Interview with Stephen La Riviere, who revived 'Thunderbird' with the atmosphere of the time, about 'Thunderbird 55 / GOGO'

The Japanese movie version of 'Thunderbird 55 / GOGO' will be screened in theaters in 1955, in line with the 55th anniversary of the landing of 'Thunderbird ', a 'Supermarionation' work that prevailed in the 1960s.

This work was produced by Stephen La Rivie , a big fan of Thunderbird, based on the sound source of the sound drama, and the puppet show part is composed of the bank scene at the time of broadcasting and the new work. However, even if I said 'adding a new cut', it was completely indistinguishable where it was newly made, so I asked him directly how he made it.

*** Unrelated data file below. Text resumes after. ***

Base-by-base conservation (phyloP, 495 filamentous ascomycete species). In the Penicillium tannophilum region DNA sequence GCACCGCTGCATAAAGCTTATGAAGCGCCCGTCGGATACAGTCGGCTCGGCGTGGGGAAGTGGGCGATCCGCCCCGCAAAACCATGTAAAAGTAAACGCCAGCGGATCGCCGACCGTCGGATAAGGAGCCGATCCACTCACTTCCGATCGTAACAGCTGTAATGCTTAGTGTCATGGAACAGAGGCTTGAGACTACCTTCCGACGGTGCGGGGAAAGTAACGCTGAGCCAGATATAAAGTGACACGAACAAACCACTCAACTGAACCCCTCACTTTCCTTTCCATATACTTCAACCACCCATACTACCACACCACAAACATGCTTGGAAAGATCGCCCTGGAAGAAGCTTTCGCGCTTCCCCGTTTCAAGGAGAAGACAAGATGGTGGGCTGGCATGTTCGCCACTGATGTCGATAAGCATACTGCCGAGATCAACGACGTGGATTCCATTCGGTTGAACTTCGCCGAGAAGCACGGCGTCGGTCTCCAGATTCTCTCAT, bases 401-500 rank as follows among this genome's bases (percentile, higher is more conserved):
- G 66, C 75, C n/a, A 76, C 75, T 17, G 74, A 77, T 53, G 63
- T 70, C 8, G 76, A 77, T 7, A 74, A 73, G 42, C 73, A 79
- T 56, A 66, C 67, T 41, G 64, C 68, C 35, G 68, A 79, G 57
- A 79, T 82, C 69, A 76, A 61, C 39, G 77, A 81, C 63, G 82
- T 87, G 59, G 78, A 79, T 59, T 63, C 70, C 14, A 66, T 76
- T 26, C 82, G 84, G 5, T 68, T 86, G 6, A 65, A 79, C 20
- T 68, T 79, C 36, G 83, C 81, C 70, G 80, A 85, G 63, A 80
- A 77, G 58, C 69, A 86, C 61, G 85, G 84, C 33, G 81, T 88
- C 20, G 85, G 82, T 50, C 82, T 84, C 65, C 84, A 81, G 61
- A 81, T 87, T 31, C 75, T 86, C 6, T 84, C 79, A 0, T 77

Mr. Larivier who responded to the interview remotely.

GIGAZINE (hereinafter, G):
In the first place, what made you become a fan of 'Thunderbirds'?

Stephen Larivier (hereinafter Larivier):
In the 1990s, my mother bought me a video of the 'Thunderbirds' series. Around that time, there was a rebroadcast of 'Thunderbirds' on national television, and it was a big hit among children aged 6 to 7 at that time. After that, there was a rebroadcast in the 2000s, and it was a hit at that time as well. Of course, I think that the 1960s, which was first broadcast, was a hit program, but I thought that the hits in the 1990s and 2000s were probably more than at the time of broadcasting, and various toys and books were released. I did. In particular, the 'Tracy Island' toys were difficult to obtain and were newsworthy. That's why I've been a Thunderbird fan since I was a kid.

Did you buy all the toys yourself?

I bought all the 'Matchbox' series. No. 1, No. 2 ... How many did you have? (Laughs) Right now, there are about 20 boxes of De Agostini kits lined up in front of me.

Mr. Larivier actually moved the camera and showed me the box.

Oh, it's lined up like that (laughs)

In terms of numbers, I may have more now (laughs)